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interests him. He has grown hungry for life and all the experiences that go with it. As it was with Luke Skywalker, it will be impossible to hold him back when the challenge comes to become a Jedi. He is in training already, I can tell. His composure is that of a man. As I envisioned our movie, I would be playing Obi-Wan. When Anthony became old enough, I would teach him the ways of the Jedi. But, looking into my son's eyes I can see that it isn't to be that way at all. I am being cast as Darth Vader. "This must be a mistake," I protest. In the mirror of my son's eyes, I can see the black mask being fitted onto my face. I feel the suffocating draw of the respirator around my mouth and nostrils. From here on out, I am the villain. * A man raising a child alone is still an oddity in our culture. The bond between the two is different from that formed between other men and their sons. Different, because for the first decade of his son’s life, the man has to wipe the boys nose, clean his scrapes, make his lunches and dry his tears. In short, he is forced into an unfamiliar role, that of a nurturer and "mother." Being Mr. Mom for 10 years is OK. It has a million rewards. But it is lousy preparation for a fight to the finish on the Death Star. It is clear to me that Anthony has discovered something like "The Force" within him, but he still doesn't know what to do with that strength. As with all young man, however, his instincts are to attack something. He looks around for someone with authority, yet someone who won't destroy him if his aim is a little high the first time around. And finally, it must be someone strong enough to be a worthy opponent.

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Anthony's eyes are narrow now. And what I see reflected in them is unfamiliar to me. It is an adversary. Dark and ominous. An unbeatable and indestructible machine. All of this brings back memories of my own father when I was 13 years old. He was a doctor, busy saving people, while I was busy growing up. He managed to survive what I am thinking might kill me now. I used him for target practice, playing out my arrogance. At 13, I was a greaser. I smoke cigarettes despite his warnings that it was unhealthy, and I embarrassed him by dressing like a hood and using foul language. In his eyes, my behavior was painfully beneath the station he had worked to achieve. But he was a strong man, and I saw little reason to show any mercy. When, on occasion, I detected some damage, I thought only that at last I was making some progress. My own son has had a hard year. He grew 2 inches, went out for football, and made the team only to sit on the bench and never get a chance to play. His legs and armpits suddenly have enough hair on them to make him feel like a chimpanzee. He started going steady with a girl. He's discovered Clearasil and deodorant, and buys both with his own money. He is all elbows and knees, and he thinks no one likes him. He got a razor for Christmas, and his own telephone in his room. He has curly hair that he wishes were straight, has braces on his teeth, and has no idea what he wants to do with the rest of his life. Last week, he got into a fight. His braces tore up the inside of his mouth. I helped him clean up the blood and put some gauze in his mouth. He wanted to cry, but wasn't going to do that in front of me. After a minute, he acted as though it had never happened. The atmosphere grew tense. And, I could hear my breath, inhaling and exhaling through the respirator.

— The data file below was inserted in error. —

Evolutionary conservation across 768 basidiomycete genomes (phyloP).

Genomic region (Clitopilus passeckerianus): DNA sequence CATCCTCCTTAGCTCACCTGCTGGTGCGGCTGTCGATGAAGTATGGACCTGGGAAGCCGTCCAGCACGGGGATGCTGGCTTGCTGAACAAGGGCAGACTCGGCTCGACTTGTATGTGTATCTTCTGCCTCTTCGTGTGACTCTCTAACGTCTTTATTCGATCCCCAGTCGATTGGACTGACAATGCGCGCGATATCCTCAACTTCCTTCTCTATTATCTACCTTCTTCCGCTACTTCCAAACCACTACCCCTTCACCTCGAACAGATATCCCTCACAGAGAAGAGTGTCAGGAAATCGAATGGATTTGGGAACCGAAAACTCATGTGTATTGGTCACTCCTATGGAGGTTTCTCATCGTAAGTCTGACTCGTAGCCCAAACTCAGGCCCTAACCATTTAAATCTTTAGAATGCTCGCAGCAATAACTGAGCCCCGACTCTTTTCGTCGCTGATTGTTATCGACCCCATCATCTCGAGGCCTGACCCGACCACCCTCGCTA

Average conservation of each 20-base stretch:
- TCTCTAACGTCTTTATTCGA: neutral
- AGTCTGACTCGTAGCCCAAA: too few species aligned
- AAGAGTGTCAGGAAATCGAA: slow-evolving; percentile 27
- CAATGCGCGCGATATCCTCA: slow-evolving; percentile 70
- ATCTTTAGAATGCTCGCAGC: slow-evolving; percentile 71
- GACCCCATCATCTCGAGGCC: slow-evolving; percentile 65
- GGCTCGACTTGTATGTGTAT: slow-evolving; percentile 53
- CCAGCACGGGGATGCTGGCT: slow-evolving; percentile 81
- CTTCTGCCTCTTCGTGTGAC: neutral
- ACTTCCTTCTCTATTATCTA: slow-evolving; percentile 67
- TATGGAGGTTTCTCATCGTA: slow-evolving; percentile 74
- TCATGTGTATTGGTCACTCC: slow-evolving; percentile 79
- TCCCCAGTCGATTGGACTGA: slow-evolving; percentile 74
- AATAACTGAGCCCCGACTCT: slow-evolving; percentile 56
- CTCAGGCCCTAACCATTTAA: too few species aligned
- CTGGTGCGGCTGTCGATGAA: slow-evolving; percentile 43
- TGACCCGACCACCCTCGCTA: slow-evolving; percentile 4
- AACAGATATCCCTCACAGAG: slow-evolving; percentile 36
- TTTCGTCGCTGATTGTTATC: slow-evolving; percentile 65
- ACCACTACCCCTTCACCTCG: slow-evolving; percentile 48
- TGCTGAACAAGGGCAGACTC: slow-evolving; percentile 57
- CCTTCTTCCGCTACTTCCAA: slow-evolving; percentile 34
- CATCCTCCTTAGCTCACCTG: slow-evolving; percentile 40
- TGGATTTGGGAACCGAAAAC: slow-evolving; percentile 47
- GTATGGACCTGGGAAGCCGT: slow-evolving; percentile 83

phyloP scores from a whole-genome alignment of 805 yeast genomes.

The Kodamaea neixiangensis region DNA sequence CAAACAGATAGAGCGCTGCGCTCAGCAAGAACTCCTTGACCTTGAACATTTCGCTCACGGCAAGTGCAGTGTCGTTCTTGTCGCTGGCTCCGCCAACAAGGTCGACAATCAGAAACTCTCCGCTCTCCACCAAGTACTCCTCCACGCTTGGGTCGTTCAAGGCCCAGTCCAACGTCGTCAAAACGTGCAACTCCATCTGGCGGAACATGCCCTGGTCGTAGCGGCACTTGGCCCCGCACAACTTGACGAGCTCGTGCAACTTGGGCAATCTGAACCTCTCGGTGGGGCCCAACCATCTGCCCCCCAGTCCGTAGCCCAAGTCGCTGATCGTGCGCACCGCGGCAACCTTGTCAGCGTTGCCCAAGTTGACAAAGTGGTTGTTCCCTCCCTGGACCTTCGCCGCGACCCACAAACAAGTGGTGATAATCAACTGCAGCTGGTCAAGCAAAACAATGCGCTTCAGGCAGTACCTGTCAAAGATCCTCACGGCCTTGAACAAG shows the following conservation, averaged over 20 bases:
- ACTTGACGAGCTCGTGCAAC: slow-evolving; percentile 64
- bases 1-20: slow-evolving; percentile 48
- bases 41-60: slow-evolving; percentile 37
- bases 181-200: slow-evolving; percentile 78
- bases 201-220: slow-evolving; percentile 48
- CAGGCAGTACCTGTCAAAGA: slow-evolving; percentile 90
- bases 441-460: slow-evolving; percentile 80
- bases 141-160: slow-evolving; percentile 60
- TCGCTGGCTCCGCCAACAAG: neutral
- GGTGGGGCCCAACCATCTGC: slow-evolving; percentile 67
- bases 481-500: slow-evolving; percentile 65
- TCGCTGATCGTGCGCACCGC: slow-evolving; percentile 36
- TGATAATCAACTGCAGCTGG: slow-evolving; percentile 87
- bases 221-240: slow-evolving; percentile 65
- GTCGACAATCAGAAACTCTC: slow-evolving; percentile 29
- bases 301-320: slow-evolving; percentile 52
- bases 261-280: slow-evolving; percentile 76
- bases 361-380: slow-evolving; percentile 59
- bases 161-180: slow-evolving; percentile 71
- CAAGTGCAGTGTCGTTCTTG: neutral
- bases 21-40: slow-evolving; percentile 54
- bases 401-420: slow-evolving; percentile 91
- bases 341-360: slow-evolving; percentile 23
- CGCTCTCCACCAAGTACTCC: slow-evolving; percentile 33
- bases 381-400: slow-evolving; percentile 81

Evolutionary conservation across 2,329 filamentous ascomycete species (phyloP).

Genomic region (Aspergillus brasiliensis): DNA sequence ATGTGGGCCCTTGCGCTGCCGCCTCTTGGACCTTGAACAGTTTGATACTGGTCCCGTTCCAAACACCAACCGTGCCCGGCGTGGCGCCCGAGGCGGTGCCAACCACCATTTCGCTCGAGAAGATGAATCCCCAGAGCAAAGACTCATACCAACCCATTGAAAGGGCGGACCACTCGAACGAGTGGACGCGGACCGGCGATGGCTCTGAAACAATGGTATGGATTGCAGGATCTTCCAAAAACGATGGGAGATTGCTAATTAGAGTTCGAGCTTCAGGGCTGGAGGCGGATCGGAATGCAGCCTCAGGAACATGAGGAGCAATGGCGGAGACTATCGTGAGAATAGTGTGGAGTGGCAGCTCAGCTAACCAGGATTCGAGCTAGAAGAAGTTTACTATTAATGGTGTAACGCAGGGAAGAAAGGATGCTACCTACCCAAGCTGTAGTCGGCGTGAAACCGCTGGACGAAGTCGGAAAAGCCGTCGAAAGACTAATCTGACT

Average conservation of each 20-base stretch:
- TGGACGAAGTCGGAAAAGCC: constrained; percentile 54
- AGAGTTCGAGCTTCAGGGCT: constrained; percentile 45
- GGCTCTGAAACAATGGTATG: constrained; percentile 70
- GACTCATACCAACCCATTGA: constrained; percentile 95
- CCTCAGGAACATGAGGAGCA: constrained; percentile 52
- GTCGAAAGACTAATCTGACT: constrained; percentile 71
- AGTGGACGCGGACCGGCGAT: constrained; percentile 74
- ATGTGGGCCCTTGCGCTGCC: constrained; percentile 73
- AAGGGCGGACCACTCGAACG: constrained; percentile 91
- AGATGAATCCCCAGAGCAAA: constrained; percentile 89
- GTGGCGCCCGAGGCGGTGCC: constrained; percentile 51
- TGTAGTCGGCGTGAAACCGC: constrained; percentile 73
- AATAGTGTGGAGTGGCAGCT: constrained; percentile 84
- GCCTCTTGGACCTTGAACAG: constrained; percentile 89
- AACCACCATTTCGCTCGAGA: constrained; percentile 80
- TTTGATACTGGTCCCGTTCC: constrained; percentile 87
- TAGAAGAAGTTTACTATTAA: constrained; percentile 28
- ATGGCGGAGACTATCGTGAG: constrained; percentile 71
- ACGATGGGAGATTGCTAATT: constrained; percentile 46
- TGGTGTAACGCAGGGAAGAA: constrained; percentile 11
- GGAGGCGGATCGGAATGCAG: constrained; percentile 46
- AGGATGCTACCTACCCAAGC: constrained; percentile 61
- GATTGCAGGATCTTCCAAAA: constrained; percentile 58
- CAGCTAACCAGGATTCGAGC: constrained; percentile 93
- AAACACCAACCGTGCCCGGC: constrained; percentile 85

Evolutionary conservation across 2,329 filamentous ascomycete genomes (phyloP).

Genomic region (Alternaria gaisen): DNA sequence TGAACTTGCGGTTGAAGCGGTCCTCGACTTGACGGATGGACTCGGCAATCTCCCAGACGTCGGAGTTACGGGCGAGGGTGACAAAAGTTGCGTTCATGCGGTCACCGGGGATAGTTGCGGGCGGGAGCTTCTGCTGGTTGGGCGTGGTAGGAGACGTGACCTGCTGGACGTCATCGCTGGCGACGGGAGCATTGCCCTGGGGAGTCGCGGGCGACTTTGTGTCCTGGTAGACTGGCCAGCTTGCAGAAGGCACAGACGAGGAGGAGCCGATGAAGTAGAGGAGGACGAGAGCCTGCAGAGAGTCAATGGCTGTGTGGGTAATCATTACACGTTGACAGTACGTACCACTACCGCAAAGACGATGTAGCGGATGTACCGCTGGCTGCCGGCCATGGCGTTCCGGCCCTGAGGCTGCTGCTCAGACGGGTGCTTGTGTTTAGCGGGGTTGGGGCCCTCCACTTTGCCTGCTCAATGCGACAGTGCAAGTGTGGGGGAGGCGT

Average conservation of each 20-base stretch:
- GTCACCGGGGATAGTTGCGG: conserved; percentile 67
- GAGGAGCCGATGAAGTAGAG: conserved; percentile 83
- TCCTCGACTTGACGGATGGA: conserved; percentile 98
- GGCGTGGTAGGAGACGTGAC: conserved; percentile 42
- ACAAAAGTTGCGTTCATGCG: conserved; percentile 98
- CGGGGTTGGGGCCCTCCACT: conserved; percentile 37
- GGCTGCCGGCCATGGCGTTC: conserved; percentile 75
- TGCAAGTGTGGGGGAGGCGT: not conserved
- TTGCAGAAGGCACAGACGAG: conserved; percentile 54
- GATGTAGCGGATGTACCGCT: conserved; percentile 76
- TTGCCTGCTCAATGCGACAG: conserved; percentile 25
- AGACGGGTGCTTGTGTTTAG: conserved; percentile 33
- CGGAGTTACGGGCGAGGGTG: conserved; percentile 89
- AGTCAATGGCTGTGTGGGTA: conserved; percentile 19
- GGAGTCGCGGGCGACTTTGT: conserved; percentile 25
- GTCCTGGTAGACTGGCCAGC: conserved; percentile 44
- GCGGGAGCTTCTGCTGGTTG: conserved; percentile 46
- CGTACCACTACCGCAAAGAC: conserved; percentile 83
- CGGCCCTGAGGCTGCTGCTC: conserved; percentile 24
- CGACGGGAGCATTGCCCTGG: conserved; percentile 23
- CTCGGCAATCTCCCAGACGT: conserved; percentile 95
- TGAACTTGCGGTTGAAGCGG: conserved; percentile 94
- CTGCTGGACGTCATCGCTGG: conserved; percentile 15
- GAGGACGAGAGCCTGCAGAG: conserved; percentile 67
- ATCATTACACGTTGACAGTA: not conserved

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Most of the time, we don't talk much anymore. Getting a simple answer out of Anthony is like trying to get Luke Skywalker to defect to the Dark Side. But one evening, we were sitting together on the porch. "Do you remember that old truck, Anthony? The way we used to drive around and hit hyperspace?" "Did that old truck ever run, Dad?" he asked, shaking his head in disbelief. "It's vague, Dad. Very vague." * When I feel a light saber catch me behind the knees while I am getting a bowl of Frosted Flakes in the morning, I retaliate. "Anthony! Mow the lawn." I've grown fond of Darth Vader. I can empathize with his problems. And I'm willing to lose this battle with my son in order that he can win his war. (Originally published in Alaska Airlines Magazine, June, 1990)